ancient philosophical influences

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  • Created on: 21-05-19 14:51
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  • Plato: The story of the Cave
    • Plato believed that there was a greater reality beyond the world we experience. He believed that a priori reasoning was the key to unlocking this reality
    • Plato uses the cave to sum up his key philosophical ideas. In the store he asks us to imagine a group of prisoners who are chained up in an underground cave. They have been there since birth and are chained up by their neck and ankles. They can only see the shadows projected onto a wall by fire. They believe that the shadows are all that exists. If one day a prisoner was released
    • Features of the story explained
      • Plato's story is allegorical and each of the features in the story has a symbolic meaning
      • The prisoners - ordinary people
      • The cave- The empirical world that we see and hear around us
      • The shadows- our everyday sense experiences
      • The escapee - the philosopher who is able to access knowledge
      • The difficult ascent - An illustration that the road to philosophical knowledge is hard
      • The outside world- The real world, world of the forms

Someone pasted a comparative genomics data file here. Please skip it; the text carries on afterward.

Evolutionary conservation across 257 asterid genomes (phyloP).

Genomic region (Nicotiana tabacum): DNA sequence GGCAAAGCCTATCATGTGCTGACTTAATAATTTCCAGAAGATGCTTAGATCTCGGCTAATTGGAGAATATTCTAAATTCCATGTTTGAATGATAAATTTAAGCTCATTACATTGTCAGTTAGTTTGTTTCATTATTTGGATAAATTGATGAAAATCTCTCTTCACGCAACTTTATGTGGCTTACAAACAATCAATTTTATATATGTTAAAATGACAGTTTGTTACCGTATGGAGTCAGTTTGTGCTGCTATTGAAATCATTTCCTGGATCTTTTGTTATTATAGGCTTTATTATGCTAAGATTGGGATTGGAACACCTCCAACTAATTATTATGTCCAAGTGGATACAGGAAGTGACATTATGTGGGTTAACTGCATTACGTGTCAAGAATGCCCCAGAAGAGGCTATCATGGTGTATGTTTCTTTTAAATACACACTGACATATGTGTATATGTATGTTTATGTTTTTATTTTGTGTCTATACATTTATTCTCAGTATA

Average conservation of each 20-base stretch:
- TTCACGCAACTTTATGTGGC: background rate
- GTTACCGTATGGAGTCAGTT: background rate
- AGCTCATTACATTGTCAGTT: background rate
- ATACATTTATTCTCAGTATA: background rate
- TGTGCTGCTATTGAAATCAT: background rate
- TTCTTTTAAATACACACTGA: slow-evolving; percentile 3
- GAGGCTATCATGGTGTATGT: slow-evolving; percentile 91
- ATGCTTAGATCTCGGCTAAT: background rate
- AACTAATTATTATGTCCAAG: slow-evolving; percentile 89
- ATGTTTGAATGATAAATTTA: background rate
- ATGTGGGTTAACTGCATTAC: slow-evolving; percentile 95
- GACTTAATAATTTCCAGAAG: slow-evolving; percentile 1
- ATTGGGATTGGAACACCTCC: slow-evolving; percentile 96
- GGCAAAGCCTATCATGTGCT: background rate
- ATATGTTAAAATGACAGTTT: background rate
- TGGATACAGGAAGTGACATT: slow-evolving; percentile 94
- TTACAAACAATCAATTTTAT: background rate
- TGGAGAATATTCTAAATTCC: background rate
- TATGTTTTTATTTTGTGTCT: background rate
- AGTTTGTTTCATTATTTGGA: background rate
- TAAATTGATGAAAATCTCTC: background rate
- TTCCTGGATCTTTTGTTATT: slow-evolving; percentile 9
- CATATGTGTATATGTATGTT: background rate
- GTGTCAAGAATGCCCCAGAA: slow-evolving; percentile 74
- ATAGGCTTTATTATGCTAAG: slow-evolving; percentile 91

• The sun- The highest of all forms, the form of the good
      • The return to the cave- The philosopher once enlightened feels its his duty to free and educate others
      • The difficulty in adjusting to the darkness- Once a philosopher knows the truth, its difficult to experience things like an ordinary person does
      • The persecution given by the other prisoner- Like socrates, who was executed by the leaders in Athens, the philosopher will be ridiculed and threatened
    • The key messages of the cave
      • Metaphysics- What is real? Plato's view on metaphysics is that this world is not real and that the real world is an unchanging world of the forms
      • Epistemology- How do we gain knowledge? Plato's view is that knowledge is through the mind (a priori) not the senses. The senses only provide opinions and shadows.
      • Politics- Who should rule? The philosopher is the only one who has knowledge and, thus, philosophers should rule. Democracy puts power into the hands of the majority who lack knowledge, the cave dwellers in the story
      • Ethics- What is good? It is the philosopher who is able to see and understand the good: they know what goodness is
    • Assessing Platos'  ideas on the cave
      • It is not clear why it is important for the philosophers to rule if this is only a shadow world
      • Plato may be right to suggest that our senses are not always  reliable, however the information we get from our senses is not unimportant- we need it wo survive
      • Plato does not offer proof of the existence of another realm and he is unclear on how the world relate to each other.
      • He is guilty of elitism. The philosopher is not completely different from an ordinary person. While he may be correct to say there are differences in knowledge, these are differences in the degree of knowledge
      • Having two groups of people- those who know and those who don't is too simplistic


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